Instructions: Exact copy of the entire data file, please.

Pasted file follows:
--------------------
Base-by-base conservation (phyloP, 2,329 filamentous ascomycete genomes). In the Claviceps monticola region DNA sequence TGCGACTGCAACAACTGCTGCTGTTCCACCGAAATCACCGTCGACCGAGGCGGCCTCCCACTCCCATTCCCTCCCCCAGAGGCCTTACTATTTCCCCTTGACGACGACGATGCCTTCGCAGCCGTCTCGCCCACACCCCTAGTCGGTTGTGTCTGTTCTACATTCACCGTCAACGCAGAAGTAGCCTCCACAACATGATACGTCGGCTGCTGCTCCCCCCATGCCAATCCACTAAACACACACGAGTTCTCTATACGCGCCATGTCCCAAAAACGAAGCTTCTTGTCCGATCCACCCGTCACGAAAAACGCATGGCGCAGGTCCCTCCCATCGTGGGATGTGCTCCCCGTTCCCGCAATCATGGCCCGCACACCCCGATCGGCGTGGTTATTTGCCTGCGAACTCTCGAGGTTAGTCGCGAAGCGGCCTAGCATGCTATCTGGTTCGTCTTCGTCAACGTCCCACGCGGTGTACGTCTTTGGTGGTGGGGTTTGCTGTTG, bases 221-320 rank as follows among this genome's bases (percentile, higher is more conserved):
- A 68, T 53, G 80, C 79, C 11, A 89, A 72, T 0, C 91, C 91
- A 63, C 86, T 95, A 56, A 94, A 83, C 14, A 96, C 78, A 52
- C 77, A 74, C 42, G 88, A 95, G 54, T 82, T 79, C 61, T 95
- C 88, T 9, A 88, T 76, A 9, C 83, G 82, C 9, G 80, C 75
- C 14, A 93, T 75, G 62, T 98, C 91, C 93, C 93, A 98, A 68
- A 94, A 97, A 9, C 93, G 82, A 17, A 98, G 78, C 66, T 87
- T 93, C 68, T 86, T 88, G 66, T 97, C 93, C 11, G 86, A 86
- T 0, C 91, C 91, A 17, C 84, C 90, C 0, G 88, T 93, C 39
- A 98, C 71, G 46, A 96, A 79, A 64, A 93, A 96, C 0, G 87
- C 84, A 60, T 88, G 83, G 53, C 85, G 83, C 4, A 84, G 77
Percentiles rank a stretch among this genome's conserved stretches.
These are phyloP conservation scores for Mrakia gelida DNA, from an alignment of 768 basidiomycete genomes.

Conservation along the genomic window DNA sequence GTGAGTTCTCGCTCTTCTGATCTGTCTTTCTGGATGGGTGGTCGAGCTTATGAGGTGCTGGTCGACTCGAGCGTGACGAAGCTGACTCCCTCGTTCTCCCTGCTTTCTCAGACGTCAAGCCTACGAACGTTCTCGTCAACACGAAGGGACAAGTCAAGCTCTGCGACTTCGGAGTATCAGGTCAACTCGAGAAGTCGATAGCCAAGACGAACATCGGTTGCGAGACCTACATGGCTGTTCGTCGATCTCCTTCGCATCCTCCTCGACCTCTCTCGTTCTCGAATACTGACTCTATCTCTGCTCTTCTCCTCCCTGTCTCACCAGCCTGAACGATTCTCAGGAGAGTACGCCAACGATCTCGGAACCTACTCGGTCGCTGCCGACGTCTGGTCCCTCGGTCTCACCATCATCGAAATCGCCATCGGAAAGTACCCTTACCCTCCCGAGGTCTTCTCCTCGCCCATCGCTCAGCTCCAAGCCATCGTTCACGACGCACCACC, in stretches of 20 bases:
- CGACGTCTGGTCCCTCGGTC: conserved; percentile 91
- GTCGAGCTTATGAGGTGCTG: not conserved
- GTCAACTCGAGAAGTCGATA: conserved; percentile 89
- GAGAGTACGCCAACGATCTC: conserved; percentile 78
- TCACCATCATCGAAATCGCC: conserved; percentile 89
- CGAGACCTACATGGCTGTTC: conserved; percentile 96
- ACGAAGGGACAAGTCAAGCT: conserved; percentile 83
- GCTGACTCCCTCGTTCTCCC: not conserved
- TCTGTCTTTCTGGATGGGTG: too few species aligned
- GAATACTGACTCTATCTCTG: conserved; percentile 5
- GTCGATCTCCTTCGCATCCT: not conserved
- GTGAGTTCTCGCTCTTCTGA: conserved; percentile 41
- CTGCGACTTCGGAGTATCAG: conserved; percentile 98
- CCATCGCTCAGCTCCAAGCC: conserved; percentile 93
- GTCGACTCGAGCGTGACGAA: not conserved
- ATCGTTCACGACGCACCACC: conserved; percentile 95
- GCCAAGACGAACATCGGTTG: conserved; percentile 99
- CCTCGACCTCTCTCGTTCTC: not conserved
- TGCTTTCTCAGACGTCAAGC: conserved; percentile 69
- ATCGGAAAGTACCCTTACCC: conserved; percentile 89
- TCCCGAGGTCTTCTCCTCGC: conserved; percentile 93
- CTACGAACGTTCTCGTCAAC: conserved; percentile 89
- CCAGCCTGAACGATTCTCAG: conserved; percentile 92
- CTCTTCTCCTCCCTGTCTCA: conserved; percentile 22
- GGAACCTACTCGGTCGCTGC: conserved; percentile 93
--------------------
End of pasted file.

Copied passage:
Base-by-base conservation (phyloP, 2,329 filamentous ascomycete genomes). In the Claviceps monticola region DNA sequence TGCGACTGCAACAACTGCTGCTGTTCCACCGAAATCACCGTCGACCGAGGCGGCCTCCCACTCCCATTCCCTCCCCCAGAGGCCTTACTATTTCCCCTTGACGACGACGATGCCTTCGCAGCCGTCTCGCCCACACCCCTAGTCGGTTGTGTCTGTTCTACATTCACCGTCAACGCAGAAGTAGCCTCCACAACATGATACGTCGGCTGCTGCTCCCCCCATGCCAATCCACTAAACACACACGAGTTCTCTATACGCGCCATGTCCCAAAAACGAAGCTTCTTGTCCGATCCACCCGTCACGAAAAACGCATGGCGCAGGTCCCTCCCATCGTGGGATGTGCTCCCCGTTCCCGCAATCATGGCCCGCACACCCCGATCGGCGTGGTTATTTGCCTGCGAACTCTCGAGGTTAGTCGCGAAGCGGCCTAGCATGCTATCTGGTTCGTCTTCGTCAACGTCCCACGCGGTGTACGTCTTTGGTGGTGGGGTTTGCTGTTG, bases 221-320 rank as follows among this genome's bases (percentile, higher is more conserved):
- A 68, T 53, G 80, C 79, C 11, A 89, A 72, T 0, C 91, C 91
- A 63, C 86, T 95, A 56, A 94, A 83, C 14, A 96, C 78, A 52
- C 77, A 74, C 42, G 88, A 95, G 54, T 82, T 79, C 61, T 95
- C 88, T 9, A 88, T 76, A 9, C 83, G 82, C 9, G 80, C 75
- C 14, A 93, T 75, G 62, T 98, C 91, C 93, C 93, A 98, A 68
- A 94, A 97, A 9, C 93, G 82, A 17, A 98, G 78, C 66, T 87
- T 93, C 68, T 86, T 88, G 66, T 97, C 93, C 11, G 86, A 86
- T 0, C 91, C 91, A 17, C 84, C 90, C 0, G 88, T 93, C 39
- A 98, C 71, G 46, A 96, A 79, A 64, A 93, A 96, C 0, G 87
- C 84, A 60, T 88, G 83, G 53, C 85, G 83, C 4, A 84, G 77
Percentiles rank a stretch among this genome's conserved stretches.
These are phyloP conservation scores for Mrakia gelida DNA, from an alignment of 768 basidiomycete genomes.

Conservation along the genomic window DNA sequence GTGAGTTCTCGCTCTTCTGATCTGTCTTTCTGGATGGGTGGTCGAGCTTATGAGGTGCTGGTCGACTCGAGCGTGACGAAGCTGACTCCCTCGTTCTCCCTGCTTTCTCAGACGTCAAGCCTACGAACGTTCTCGTCAACACGAAGGGACAAGTCAAGCTCTGCGACTTCGGAGTATCAGGTCAACTCGAGAAGTCGATAGCCAAGACGAACATCGGTTGCGAGACCTACATGGCTGTTCGTCGATCTCCTTCGCATCCTCCTCGACCTCTCTCGTTCTCGAATACTGACTCTATCTCTGCTCTTCTCCTCCCTGTCTCACCAGCCTGAACGATTCTCAGGAGAGTACGCCAACGATCTCGGAACCTACTCGGTCGCTGCCGACGTCTGGTCCCTCGGTCTCACCATCATCGAAATCGCCATCGGAAAGTACCCTTACCCTCCCGAGGTCTTCTCCTCGCCCATCGCTCAGCTCCAAGCCATCGTTCACGACGCACCACC, in stretches of 20 bases:
- CGACGTCTGGTCCCTCGGTC: conserved; percentile 91
- GTCGAGCTTATGAGGTGCTG: not conserved
- GTCAACTCGAGAAGTCGATA: conserved; percentile 89
- GAGAGTACGCCAACGATCTC: conserved; percentile 78
- TCACCATCATCGAAATCGCC: conserved; percentile 89
- CGAGACCTACATGGCTGTTC: conserved; percentile 96
- ACGAAGGGACAAGTCAAGCT: conserved; percentile 83
- GCTGACTCCCTCGTTCTCCC: not conserved
- TCTGTCTTTCTGGATGGGTG: too few species aligned
- GAATACTGACTCTATCTCTG: conserved; percentile 5
- GTCGATCTCCTTCGCATCCT: not conserved
- GTGAGTTCTCGCTCTTCTGA: conserved; percentile 41
- CTGCGACTTCGGAGTATCAG: conserved; percentile 98
- CCATCGCTCAGCTCCAAGCC: conserved; percentile 93
- GTCGACTCGAGCGTGACGAA: not conserved
- ATCGTTCACGACGCACCACC: conserved; percentile 95
- GCCAAGACGAACATCGGTTG: conserved; percentile 99
- CCTCGACCTCTCTCGTTCTC: not conserved
- TGCTTTCTCAGACGTCAAGC: conserved; percentile 69
- ATCGGAAAGTACCCTTACCC: conserved; percentile 89
- TCCCGAGGTCTTCTCCTCGC: conserved; percentile 93
- CTACGAACGTTCTCGTCAAC: conserved; percentile 89
- CCAGCCTGAACGATTCTCAG: conserved; percentile 92
- CTCTTCTCCTCCCTGTCTCA: conserved; percentile 22
- GGAACCTACTCGGTCGCTGC: conserved; percentile 93